I think Doug and Harold had a good time with Doug getting an aerial view of his property and the airport.  His wife is going to come out for a glider ride as well, but couldn't make it on the 16th.

After his flight with Doug, Harold towed up Peter in Orange Crush and Peter had a nice flight in the early conditions of the day.  I watched him climb out from the IP in a nice thermal.  Meanwhile Harold was getting instruction on the use of the tractor and the 10ft box scraper.  The runway is now in beautiful shape with tumbleweeds cleared and ground squirrel holes filled.  As always, treat the 300ft west of the main runway as Emergency use.  Despite it's excellent shape, the squirrels dig furiously and  you never know when they may open up a hole that could damage a glider.

Due to south winds, Richard and I had to stage at the north end of the runway.  This delayed our launch a bit, but thankfully it had a little bit of a crosswind component and the dust on takeoff wasn't quite as bad as Saturday.

With Southerly winds, we towed to Tar Peak and picked up a thermal out of the canyon on the backside of the peak.  That got us up enough to work a little deeper towards Black.  Andy was over 7k near Black and climbing under a cloud.  We hooked up into a decent thermal at 4k and took that to over 10k.

Using that climb we connect up with Ramy (TG) and headed south trying to catch Darren (U2) on the line of popping CU.  Heading south we only stopped to thermal 3 times.  Once at the burn, once near Twisselman North and once at the solar plant in CA Valley.  These were all strong thermals that made stopping seem worthwhile.  TG and ER were ballasted up with water and running 15knots faster than we could in between thermals.  We opted to fly a bit slower and thermal less.

The thermal at California Valley was comical.  Richard was bombing along at 80knots or so and hit some lift.  He slows a bit, it gets stronger.  He slows a bit more it's pegging the vario.  We weren't too high at that point relative to where we had been.  9k or so.   After many seconds of 10 knots and him not turning into it I said "we should take this" and rolled the plane into a 45 left bank and reset the trim pretty much out of habit.

I just wanted him to take the thermal and didn't call out "My Plane" or anything.  He must have decided that I wanted to fly and just relaxed.  

So we bob around the thermal in a nicely coordinated turn about 2 circles.  I was wishing he had a bit better speed control as we were oscillating between 45-60, but averaging 10 knots.  After about 1500ft and 4+ turns he was really getting slow, maybe 40 knots at one point and I said something about trying to keep it about 50 knots all the way around.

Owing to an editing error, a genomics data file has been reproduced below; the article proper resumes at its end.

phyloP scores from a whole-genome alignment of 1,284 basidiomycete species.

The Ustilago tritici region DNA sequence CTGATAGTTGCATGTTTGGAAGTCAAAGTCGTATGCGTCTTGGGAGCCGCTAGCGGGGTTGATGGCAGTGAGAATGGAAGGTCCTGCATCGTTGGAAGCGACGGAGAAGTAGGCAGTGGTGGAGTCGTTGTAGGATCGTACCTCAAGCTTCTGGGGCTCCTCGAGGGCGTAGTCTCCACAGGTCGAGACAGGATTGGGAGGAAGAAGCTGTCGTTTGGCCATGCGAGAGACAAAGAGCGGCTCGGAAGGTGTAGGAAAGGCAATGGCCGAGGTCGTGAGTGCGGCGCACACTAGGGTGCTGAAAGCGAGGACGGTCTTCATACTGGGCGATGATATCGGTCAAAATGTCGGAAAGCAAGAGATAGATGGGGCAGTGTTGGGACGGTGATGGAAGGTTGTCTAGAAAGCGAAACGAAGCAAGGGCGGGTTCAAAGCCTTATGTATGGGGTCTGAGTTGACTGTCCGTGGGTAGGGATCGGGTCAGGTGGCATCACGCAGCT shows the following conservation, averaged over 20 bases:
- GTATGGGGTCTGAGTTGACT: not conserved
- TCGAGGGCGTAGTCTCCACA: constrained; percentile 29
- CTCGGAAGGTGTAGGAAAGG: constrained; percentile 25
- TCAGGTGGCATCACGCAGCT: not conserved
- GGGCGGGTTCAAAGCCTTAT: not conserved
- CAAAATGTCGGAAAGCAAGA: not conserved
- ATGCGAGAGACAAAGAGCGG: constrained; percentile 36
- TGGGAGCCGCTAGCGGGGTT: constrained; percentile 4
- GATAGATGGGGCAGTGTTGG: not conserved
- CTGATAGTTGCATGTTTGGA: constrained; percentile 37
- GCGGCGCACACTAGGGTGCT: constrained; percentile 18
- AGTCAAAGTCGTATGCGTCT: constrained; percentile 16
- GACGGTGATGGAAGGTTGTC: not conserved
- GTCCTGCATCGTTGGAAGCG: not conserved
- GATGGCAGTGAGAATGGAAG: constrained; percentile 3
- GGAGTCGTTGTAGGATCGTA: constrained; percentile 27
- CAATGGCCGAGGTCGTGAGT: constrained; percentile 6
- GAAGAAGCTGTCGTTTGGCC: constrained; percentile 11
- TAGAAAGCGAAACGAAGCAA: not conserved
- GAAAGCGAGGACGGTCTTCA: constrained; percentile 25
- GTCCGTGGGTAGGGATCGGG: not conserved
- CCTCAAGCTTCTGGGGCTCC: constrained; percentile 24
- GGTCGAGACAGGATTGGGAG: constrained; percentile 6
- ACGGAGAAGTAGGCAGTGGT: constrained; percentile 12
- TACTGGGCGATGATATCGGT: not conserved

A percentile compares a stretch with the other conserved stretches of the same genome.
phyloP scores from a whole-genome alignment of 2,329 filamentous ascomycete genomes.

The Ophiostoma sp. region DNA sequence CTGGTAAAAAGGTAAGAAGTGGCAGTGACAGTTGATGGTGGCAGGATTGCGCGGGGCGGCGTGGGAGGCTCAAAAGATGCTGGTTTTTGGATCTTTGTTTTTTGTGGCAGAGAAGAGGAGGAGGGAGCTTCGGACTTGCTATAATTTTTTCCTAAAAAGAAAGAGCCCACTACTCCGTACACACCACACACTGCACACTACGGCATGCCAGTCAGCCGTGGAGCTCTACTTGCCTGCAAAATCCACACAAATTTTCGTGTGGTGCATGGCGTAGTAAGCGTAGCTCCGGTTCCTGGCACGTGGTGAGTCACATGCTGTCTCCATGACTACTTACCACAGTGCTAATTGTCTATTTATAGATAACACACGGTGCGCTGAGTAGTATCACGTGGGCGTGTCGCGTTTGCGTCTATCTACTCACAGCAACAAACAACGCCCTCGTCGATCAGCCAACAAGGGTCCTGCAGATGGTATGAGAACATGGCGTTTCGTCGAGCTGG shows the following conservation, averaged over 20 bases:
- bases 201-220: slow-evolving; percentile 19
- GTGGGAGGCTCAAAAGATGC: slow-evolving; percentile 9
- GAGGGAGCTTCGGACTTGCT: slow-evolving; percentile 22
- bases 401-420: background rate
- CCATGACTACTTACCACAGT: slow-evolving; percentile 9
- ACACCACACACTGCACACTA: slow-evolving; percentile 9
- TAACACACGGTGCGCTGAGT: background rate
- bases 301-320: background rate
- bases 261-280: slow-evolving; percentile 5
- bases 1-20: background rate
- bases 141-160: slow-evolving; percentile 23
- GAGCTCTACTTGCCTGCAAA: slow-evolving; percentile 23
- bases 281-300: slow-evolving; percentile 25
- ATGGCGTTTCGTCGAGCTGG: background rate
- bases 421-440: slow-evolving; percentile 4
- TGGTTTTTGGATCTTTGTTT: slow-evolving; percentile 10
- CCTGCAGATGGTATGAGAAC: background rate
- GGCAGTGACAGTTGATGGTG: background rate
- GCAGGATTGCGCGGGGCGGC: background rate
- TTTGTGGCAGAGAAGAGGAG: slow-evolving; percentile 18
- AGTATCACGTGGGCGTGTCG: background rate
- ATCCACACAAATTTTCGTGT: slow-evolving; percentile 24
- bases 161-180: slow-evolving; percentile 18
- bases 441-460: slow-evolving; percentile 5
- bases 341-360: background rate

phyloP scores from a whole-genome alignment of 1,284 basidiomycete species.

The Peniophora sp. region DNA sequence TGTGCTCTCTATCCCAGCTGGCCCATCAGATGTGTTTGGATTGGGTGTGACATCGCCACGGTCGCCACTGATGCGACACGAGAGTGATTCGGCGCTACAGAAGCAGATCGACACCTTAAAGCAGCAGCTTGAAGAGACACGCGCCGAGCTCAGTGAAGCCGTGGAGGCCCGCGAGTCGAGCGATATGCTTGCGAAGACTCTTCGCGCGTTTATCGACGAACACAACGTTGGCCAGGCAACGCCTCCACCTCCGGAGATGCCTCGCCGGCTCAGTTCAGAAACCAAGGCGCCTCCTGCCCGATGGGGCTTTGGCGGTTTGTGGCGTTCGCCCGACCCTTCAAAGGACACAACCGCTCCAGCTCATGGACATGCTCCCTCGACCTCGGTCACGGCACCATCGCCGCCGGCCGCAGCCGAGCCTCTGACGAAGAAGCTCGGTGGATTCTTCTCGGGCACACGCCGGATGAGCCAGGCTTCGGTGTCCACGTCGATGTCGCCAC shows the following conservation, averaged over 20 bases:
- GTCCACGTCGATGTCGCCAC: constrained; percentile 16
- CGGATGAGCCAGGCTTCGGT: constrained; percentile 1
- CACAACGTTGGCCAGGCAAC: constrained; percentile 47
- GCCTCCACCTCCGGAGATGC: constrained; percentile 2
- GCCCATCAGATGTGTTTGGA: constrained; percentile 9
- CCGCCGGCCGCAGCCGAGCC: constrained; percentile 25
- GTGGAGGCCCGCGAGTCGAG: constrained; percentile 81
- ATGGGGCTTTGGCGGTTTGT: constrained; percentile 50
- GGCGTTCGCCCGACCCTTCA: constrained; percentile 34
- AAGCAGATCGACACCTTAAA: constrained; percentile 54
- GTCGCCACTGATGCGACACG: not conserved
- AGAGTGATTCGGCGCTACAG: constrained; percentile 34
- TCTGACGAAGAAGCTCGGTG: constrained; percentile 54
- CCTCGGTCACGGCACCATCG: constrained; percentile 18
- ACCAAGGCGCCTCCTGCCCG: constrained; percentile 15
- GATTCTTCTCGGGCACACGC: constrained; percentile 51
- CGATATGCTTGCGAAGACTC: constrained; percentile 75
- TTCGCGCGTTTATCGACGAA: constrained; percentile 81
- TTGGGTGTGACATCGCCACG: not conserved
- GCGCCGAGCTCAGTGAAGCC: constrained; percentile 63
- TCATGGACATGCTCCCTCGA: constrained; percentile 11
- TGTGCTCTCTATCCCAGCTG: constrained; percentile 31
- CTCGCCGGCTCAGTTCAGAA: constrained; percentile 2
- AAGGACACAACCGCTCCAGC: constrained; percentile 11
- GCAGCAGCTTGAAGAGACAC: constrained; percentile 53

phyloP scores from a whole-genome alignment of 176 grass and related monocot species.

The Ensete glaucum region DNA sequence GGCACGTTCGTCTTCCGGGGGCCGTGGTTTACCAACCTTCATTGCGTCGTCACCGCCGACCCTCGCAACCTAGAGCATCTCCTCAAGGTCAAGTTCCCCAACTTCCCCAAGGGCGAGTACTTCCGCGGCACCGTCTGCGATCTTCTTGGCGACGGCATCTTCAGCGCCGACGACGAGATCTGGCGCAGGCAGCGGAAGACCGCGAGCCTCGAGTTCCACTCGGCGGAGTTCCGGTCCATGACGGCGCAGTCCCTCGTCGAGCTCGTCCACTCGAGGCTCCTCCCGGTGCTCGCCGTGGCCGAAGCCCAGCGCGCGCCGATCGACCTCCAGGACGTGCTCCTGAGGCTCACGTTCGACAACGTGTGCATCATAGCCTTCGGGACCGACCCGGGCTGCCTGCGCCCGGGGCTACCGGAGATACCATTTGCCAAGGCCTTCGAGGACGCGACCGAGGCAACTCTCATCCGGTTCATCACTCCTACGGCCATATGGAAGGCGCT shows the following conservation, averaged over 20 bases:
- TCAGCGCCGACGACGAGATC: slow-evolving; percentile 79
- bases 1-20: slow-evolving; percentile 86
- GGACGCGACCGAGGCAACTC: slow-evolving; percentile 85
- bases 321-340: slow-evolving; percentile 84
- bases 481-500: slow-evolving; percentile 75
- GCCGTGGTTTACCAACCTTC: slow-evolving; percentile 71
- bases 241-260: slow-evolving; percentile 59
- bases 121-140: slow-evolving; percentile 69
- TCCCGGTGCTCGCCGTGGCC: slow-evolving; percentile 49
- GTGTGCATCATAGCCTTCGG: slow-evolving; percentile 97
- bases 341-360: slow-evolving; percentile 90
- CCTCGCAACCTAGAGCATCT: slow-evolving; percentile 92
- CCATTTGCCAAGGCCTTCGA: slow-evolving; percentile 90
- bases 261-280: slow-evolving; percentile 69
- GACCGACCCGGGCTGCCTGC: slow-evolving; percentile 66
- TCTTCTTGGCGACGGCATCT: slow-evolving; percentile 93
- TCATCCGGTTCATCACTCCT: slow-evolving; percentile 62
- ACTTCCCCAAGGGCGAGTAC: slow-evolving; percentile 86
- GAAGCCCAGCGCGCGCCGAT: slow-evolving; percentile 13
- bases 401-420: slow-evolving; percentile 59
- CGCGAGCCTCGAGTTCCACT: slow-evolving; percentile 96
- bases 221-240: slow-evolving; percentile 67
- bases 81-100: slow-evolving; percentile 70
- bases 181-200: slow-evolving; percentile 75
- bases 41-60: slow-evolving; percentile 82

From the back seat: "What?  I thought you were flying?"

At which time I did say "My plane!"  and we had a good yet embarrassing laugh.

Two morals to the story:  
1) Positive exchange of controls 
2) A well trimmed Duo will apparently thermal as well on its own as with someone at the controls.

After the Duo climbed out for us, we pressed on from 11k.  We dolphin flew from CA Valley catching up to TG and ER at Caliente Peak. We continued without a turn all the way south of New Cuyama, east of Ojai and out to I5 in between Gorman and Pyramid Lake.  We turned and flew all the way back to the south end of CA valley before stopping for a good climb.  That was our last climb of the day.  We flew 180 miles from there up to near Hernandez reservoir and back to Avenal without taking another circle.

During that long glide, we caught up about 25 of 30 miles on the Hollister crew.  The lack of circles kept our average speed very high at around 100mph for that long run.

At the end of the day, we'd  flown 572km at an average speed of almost 132kph.  That's a little over 71knots. It was the fastest OLC flight in the world for 9/16.  Not too bad for an unballasted glider out little ole Avenal. 

Sunday, September 23, 2012

Saturday September 15th, Perseverance Pays

Saturday September 15th
Weather: Hot!
Forecast: Epic, with a strong convergence line predicted to the west of the mountains
Heights: Up to 14k
Pilots: Ethan, Julie, Paul, Karl, Richard, Jan, Andy, Harold, Bart, Dan, Yutaka, Jack, ???

Tammie was sacrificial tow pilot for the day. Hot conditions and a light breeze out of the East made takeoff rolls on 31 long. The prospect of staging 10+ gliders to the other end of the field in the heat didn't excite anyone much either.

I was running late thanks to a morning spent on plumbing repair at the clubhouse. The water main had cracked and it took Richard and I an extra hour of the morning to acquire all the parts and get it glued back together.

Quite a few ships were staged to fly.
Ethan (YH), Julie (JB), Paul (H8), Karl (GD), Richard (181), Jan (17), Andy (AV8), Big Bird, Orange Crush, the 1-26 and alone at the North end of the runway, Morgan and Kevin (5H).

The morning started off with a grand accomplishment.  Bart Klusek successfully passed his Commercial Glider Pilot checkride with Dan Gudgel.   This was even with a temporary halt to the flight portion thanks to a weak battery on the tow plane.  The tow plane was trying to make a point that we really need an external jumper port, something Jan had just talked to me about an hour before.  Needless to say, we'll be installing that port once Jan gets it approved by the FAA.